Make Your First Draft Kick Ass!

By on June 29, 2017
Make Your First Draft Kick Ass! - Writer's

We hear it time and time again. First drafts are rubbish. No matter how talented a writer you are, the first draft of your book will be full of errors, of self-indulgent nonsense, of poor character development, of inconsistencies and embarrassing cliches.

We accept this as writers, and for the most part, we’re OK with it. We know that we need to just get through our first drafts, to not be perfectionists, to simply get the story down. Then, it is through the redrafting and editing process that our stories really begin to take shape.

The problem with this idea, however, is that it can be all too easy to become lazy with our first drafts. We know that we can fix them later so why really pay attention to them initially? This idea that everything can be changed later, and that most writers practically tear up their first drafts and start all over again is a dangerous one.

While we shouldn’t get stuck in a pattern of censoring ourselves or criticising ourselves so much that we can’t get the first draft done, similarly we should try our hardest at every stage of the writing process to make our books the very best they can be.

No writer really wants to get to the end of their first draft and think ‘well that was terrible, let’s start again.’ We want to use our first drafts as a great starting point to make our stories even more awesome.

So how do you write a first draft that kicks ass? Let’s look at what you should concentrate on and try to include to make it a brilliant base when you come to the editing stage.


Your first draft should include all major conflict, decisions, dilemmas and their consequences. Make sure you plot out where the conflicts are in your novel and really focus on making these effective and meaningful. All great stories include conflicts of some kind, struggles and sacrifices and a journey which your main protagonist must navigate in order to get (or not get) what they set out to find.


By the end of your first draft, you should really feel like you know your characters inside out, and it should be apparent to the reader who the are, how they think and how they differ from one another. Each of your characters should have a distinctive voice and you should instinctively know how they would act or react in any given situation. This will help you no end when it comes to editing your first draft - you’ll easily be able to spot where what they say or do doesn’t quite sit right.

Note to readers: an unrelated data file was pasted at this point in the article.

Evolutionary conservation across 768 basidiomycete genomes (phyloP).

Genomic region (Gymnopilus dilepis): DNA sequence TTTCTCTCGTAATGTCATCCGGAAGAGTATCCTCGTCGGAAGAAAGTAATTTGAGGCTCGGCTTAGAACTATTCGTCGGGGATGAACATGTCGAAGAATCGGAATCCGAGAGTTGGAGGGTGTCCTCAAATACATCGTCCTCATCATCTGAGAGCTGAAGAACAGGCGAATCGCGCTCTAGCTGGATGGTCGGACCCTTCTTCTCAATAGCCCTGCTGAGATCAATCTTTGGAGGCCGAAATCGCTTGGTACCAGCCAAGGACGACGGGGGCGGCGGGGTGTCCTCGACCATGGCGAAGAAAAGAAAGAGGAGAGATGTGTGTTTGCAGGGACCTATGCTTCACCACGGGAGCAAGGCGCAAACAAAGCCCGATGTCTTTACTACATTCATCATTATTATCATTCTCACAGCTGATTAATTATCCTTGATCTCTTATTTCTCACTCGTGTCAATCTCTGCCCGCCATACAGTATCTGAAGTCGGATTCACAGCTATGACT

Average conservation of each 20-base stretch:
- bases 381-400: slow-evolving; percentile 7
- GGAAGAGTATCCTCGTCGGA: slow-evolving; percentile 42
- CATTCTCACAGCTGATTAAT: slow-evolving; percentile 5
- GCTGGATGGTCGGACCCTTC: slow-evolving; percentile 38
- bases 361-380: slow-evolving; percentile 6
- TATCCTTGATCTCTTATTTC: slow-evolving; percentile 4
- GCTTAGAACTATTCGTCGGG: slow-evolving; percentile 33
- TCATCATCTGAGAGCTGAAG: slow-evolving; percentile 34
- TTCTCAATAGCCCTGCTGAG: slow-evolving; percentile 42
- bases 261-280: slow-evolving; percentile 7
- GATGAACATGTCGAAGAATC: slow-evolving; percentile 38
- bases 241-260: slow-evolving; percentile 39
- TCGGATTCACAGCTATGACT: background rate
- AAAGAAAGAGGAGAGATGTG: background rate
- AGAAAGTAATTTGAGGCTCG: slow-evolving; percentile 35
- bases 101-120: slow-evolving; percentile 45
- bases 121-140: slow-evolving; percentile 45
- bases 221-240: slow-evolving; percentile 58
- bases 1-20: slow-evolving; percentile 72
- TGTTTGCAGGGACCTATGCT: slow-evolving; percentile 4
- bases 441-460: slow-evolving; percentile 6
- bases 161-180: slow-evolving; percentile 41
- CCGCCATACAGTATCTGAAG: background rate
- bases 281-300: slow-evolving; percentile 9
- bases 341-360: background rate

Your first draft should have plenty of drama. Try to separate each chapter into an exciting mini story - it should open well and end on a cliffhanger so your readers are intrigued to know what happens next.


Even the happiest of books have low points, parts where everything seems to be going wrong, and where it doesn’t look like the protagonist will achieve their goals. Make your disasters effective, make the reader care, and ensure they go on for just long enough that your reader starts to despair - then, suddenly give them a glimmer of hope once more.


Your book can end however you want it to end. But what it can’t do is leave the readers feeling as though the have been cheated. Your ending can be happy, sad, dramatic, poignant, hilarious, terrifying or any number of things but the reader must feel as though it is fair the book has ended. If you leave them full of questions and confusion they won’t be happy. Try to get this right in your first draft and you’ll feel as though your story is truly complete.

Of course, you can always change these elements of your book when you come to the editing stage, and many authors do. However, really focusing on making these parts strong, and writing them well, will mean the basic structure of your story is there, and that it’s good, and instead of flushing your first draft down the toilet (metaphorically speaking), you’ll be proud of what you’ve achieved so far, and be excited to start the next stage.

Bethany Cadman -author of 'Doctor Vanilla's Sunflowers'

Bethany Cadman -author of 'Doctor Vanilla's Sunflowers'

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